This was an app that I’ve been meaning to make for a very long time. I often have a hard time estimating my time and what I should charge for projects. After the project is done I can use the time, backup files, and contacts to figure out how well I estimated. More often than not I quote too low and deliver well over the scope.
I needed something I could see the data on quickly at a glance. Writing down my hours then spending time playing with calculations would be too time consuming. I needed to be able to sit down and tap a button.
The idea was function-first so the wireframes and UX needed only a napkin test. The questions were simple: If i knew my project total, how much is my hourly rate dropping? If I know my hourly rate, how much have I earned on this project? The second question is more of a time keeping question, but I can play with the value and see the results.
Scope-creep started to set in with the ability to edit times and do more, but I reeled it back in during development.
The original design was a bit too heavy and “old design-y”. The clean design felt too blank and needed at least a pop of color.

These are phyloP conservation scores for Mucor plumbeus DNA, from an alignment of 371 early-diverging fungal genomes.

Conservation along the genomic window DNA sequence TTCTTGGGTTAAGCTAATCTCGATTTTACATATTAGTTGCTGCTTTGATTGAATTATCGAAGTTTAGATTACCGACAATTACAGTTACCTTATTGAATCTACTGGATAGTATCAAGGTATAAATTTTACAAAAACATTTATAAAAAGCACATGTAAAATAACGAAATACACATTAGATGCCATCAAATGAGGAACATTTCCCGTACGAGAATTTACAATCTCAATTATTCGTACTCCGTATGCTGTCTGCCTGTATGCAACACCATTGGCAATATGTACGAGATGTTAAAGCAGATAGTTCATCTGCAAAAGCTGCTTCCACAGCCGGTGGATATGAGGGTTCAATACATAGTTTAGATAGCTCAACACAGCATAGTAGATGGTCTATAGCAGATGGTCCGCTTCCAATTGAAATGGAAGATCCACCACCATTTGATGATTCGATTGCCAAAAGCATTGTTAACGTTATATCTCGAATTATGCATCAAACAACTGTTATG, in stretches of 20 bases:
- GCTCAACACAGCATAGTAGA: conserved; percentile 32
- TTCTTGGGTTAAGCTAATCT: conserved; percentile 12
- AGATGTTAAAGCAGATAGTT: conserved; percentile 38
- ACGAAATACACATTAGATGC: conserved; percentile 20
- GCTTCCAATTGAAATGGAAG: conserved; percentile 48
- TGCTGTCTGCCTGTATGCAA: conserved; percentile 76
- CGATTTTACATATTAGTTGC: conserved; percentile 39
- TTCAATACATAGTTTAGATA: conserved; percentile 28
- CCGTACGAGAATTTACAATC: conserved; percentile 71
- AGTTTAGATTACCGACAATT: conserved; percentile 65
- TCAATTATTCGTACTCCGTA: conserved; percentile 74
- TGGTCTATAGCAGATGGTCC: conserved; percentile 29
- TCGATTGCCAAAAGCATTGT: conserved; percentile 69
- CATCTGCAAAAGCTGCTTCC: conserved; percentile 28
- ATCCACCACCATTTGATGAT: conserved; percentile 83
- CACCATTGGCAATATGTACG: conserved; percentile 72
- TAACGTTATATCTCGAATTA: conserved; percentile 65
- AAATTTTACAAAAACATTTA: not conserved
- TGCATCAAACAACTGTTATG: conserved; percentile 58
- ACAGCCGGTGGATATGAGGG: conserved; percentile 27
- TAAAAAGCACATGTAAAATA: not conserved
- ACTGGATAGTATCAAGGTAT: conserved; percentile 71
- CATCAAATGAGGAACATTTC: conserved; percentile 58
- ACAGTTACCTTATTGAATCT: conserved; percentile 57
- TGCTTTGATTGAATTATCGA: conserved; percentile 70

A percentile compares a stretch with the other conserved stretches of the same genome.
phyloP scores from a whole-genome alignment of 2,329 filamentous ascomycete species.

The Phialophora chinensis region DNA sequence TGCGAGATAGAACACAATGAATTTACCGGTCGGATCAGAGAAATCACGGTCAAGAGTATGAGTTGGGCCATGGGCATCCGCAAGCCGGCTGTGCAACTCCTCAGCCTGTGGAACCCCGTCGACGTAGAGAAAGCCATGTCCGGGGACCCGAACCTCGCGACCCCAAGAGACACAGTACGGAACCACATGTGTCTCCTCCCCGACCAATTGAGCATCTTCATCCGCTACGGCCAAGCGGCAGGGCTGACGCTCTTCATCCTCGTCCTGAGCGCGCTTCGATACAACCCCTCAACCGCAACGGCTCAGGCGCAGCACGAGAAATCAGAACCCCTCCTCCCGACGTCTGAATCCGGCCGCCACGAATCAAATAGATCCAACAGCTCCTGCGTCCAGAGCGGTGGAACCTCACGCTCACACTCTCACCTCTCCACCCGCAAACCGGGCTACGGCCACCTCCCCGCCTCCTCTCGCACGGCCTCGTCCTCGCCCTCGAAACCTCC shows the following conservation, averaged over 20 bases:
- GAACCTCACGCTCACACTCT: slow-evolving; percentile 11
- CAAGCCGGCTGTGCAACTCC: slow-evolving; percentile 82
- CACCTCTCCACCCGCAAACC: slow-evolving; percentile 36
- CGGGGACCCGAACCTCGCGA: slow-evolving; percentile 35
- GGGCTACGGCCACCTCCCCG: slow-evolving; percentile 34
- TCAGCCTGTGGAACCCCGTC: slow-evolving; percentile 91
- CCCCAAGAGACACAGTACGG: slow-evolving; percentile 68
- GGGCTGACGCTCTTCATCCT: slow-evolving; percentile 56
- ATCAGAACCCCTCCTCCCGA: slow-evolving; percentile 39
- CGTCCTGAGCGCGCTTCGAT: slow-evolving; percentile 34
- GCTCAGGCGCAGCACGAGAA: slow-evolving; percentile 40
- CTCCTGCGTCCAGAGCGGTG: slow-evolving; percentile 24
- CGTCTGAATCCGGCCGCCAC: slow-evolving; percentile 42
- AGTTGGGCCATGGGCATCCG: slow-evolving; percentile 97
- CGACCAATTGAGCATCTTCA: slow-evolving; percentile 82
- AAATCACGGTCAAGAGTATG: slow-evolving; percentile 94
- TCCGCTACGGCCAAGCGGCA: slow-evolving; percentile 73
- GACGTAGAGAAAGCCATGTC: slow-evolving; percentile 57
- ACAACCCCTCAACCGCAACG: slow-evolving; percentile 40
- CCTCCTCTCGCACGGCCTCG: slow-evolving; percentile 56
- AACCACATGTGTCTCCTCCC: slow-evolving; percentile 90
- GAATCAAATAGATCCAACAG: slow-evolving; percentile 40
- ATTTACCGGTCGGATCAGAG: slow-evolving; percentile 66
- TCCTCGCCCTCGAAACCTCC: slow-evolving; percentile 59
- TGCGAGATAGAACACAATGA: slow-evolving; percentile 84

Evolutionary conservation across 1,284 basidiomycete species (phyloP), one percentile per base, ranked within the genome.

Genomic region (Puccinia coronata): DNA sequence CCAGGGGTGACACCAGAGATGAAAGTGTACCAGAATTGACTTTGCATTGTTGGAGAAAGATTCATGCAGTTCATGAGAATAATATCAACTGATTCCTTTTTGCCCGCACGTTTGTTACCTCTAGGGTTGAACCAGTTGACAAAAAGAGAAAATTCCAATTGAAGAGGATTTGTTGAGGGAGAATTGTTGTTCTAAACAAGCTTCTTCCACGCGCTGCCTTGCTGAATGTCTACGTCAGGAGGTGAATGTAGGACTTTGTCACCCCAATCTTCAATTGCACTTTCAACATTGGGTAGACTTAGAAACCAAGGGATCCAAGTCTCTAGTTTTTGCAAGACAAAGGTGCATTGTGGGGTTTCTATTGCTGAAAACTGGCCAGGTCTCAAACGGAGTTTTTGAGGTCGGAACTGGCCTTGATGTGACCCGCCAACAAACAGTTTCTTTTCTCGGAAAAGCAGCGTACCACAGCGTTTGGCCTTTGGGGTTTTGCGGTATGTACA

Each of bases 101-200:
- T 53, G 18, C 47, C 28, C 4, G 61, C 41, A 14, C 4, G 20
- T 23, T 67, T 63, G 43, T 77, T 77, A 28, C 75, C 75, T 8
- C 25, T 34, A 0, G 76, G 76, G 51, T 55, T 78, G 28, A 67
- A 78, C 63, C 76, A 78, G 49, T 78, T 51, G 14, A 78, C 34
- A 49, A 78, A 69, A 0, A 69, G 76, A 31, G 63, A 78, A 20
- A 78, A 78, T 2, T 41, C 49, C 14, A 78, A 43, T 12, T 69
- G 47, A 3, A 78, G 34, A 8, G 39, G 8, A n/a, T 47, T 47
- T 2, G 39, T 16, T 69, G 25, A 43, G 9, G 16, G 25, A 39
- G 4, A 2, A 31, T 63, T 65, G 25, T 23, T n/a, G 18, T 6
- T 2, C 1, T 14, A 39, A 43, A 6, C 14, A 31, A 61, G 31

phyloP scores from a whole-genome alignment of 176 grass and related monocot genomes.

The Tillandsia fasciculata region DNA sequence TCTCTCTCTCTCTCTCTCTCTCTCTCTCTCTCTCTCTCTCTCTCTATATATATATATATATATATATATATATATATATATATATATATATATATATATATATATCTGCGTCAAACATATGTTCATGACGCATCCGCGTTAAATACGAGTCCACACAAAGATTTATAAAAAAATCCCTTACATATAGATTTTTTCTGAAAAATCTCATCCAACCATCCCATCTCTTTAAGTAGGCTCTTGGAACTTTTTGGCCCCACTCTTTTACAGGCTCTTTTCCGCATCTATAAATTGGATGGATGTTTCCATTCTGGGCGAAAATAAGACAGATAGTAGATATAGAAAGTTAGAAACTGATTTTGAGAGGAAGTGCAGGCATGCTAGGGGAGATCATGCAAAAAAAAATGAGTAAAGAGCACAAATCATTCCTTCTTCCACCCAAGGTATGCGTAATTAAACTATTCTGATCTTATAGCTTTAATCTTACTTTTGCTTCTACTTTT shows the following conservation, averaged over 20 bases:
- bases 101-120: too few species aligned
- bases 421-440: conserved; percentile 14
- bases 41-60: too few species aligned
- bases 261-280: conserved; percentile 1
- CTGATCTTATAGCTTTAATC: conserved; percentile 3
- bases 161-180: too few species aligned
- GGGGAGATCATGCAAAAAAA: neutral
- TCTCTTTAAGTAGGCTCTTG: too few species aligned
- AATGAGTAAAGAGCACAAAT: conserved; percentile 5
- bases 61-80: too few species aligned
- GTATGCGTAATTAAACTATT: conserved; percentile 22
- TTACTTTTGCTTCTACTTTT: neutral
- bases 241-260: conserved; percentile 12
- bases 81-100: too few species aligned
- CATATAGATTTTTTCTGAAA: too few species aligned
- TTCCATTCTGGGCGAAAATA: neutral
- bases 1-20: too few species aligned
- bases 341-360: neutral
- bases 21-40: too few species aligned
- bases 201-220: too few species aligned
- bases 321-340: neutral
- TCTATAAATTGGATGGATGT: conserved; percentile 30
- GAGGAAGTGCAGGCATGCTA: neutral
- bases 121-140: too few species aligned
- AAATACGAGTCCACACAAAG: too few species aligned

Orange was chosen mainly because green was too literal (specifically with USD). Later the orange was too harsh and felt odd. Lightening it up to a yellow-ish felt better.
The name of the app came pretty quickly and obviously. What’s the cost of my time? How much does this cost? I then wanted to use the cent coin as the logo, but it felt too “cheesy”. Playing with iterations lead to it being close to an egg looking image. I thought about designing away from it, but then thought to lean into it. Not overt, but the idea of “trying to eat” worked well with cost and worth.
I decided to have a bit of fun with the layout of the pages, so the pages would layout flat. The small design elements initially were just adding to the design. After working out the layout and needed pages, the small tickmarks on the edges of pages ended up working like staples leading to a nearby page.
It’s available on Apple and Android devices.